Partisan government advertising exposes the fact that current regulation of government advertising fails to meet democratic standards. Such regulation is governed by guidelines devised in 1995 by the Keating government, which itself milked the taxpayer for self-promotion. These guidelines have been vigorously criticised by the Auditor-General and parliamentary committees. Not only do they fail to safeguard against partisan advertising, but they are not subject to independent supervision.

The Senate's finance and public administration committee has recommended more robust guidelines that include a prohibition against party-political advertising and supervision by the Auditor-General. Democrat senator Andrew Murray has gone further in a bill proposing that only ad campaigns with bipartisan approval be allowed in the last six months of a parliament. In the interests of probity and political equality, it is high time to adopt these recommendations.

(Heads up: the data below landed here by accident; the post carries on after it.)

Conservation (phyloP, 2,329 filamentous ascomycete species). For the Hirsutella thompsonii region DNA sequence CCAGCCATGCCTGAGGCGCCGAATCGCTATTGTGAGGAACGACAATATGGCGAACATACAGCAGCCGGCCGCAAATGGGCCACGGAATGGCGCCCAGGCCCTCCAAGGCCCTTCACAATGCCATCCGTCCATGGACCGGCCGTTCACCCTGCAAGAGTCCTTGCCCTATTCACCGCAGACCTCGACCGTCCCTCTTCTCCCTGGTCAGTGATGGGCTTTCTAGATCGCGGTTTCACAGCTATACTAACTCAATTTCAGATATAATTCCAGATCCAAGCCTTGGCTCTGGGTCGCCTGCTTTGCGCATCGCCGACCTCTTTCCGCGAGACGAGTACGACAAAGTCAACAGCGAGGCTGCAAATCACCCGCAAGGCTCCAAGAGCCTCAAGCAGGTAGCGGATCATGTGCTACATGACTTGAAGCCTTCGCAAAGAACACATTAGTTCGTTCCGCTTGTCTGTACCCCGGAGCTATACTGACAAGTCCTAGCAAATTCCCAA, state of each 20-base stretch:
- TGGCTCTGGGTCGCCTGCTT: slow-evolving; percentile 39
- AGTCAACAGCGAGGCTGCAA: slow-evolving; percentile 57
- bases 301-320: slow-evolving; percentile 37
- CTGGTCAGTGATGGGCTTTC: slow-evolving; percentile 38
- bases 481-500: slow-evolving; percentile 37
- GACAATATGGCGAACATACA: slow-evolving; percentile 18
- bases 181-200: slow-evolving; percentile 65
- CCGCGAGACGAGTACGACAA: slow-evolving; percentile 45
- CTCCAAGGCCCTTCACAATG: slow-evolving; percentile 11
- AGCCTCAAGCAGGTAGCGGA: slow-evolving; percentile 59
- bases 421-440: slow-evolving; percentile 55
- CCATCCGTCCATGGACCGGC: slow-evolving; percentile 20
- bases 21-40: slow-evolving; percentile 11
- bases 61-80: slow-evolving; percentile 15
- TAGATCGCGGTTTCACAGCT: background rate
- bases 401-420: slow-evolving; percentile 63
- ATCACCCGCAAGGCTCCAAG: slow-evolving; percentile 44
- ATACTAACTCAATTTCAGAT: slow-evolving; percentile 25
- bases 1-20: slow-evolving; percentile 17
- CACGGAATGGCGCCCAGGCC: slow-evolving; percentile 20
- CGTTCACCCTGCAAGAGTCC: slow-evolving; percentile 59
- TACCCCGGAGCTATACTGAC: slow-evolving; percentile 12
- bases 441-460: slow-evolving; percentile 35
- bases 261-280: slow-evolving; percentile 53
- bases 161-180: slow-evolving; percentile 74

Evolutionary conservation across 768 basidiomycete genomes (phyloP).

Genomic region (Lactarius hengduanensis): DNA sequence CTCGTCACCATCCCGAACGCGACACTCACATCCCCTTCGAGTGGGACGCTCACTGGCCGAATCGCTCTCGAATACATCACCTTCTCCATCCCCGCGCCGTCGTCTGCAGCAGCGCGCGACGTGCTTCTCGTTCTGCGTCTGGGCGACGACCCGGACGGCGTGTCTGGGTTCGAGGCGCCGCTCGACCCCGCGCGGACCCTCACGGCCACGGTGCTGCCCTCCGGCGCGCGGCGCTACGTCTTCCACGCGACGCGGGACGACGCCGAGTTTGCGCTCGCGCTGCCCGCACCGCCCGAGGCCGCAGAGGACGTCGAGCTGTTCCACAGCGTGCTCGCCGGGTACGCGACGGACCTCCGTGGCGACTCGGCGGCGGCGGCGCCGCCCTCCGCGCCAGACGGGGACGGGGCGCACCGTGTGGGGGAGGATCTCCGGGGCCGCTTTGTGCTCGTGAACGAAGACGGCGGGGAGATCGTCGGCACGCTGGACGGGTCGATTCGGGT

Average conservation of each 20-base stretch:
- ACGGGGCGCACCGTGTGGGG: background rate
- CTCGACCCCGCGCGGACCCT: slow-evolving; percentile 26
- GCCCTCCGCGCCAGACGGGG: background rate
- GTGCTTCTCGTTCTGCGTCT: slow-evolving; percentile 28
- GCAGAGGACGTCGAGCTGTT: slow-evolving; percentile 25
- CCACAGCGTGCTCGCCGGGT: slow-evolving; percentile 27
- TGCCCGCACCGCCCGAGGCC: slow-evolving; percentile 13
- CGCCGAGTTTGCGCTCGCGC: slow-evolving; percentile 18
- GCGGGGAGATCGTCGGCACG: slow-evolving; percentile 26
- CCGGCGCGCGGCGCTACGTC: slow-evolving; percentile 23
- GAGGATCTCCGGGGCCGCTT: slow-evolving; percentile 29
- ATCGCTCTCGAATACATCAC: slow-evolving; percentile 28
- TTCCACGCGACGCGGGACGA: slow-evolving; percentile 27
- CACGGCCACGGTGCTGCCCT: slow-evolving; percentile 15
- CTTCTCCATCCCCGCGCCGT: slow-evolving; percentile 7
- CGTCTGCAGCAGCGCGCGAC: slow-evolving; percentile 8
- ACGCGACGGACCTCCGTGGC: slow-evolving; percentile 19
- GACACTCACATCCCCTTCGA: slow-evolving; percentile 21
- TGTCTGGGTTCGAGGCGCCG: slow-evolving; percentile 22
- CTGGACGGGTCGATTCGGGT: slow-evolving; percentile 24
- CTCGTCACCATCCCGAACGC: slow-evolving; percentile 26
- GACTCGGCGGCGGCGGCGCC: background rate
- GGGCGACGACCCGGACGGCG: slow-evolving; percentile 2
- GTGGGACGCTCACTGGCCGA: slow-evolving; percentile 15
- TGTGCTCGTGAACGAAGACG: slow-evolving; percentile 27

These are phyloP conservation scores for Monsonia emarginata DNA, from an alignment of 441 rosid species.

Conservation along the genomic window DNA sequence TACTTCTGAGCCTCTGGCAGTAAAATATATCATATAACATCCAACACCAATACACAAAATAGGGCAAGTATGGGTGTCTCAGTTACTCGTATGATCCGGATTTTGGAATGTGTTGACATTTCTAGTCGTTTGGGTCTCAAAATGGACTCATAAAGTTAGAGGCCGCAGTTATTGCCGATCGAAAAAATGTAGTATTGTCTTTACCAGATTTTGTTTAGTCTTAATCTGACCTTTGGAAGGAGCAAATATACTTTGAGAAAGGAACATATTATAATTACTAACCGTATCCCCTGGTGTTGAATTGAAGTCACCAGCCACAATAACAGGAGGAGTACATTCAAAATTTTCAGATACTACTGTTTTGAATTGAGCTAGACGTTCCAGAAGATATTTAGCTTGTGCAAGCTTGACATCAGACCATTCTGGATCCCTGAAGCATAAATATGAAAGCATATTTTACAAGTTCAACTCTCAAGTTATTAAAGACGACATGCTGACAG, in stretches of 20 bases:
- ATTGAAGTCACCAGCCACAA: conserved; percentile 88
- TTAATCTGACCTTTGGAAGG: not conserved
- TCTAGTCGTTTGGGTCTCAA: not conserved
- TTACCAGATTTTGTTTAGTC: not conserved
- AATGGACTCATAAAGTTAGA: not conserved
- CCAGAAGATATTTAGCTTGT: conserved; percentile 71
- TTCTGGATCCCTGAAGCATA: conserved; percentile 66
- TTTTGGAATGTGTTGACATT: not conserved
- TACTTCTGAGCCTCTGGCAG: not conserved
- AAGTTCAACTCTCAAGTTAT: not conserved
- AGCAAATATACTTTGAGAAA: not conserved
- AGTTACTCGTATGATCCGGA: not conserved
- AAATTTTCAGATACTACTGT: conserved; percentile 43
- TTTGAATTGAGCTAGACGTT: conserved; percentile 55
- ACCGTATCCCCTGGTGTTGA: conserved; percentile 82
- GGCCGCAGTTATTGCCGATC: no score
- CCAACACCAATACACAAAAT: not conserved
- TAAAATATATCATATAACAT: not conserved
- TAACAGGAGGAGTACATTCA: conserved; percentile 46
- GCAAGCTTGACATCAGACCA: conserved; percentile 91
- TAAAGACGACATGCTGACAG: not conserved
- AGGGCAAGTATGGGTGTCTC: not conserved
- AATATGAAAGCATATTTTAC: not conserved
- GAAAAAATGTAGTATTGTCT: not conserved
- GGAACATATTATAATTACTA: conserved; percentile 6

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First published in The Age on May 17, 2007.

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About the Authors

Graeme Orr is an associate professor of law, University of Queensland.

Joo-Cheong Tham is a senior law lecturer at Melbourne University. With Sally Young, senior lecturer in media and communications at the University of Melbourne, he is the co-author of a report on Australian political finance for the Democratic Audit of Australia. His forthcoming book on political funding in Australia will be published by UNSW Press.

Other articles by these Authors

All articles by Graeme Orr
All articles by Joo-Cheong Tham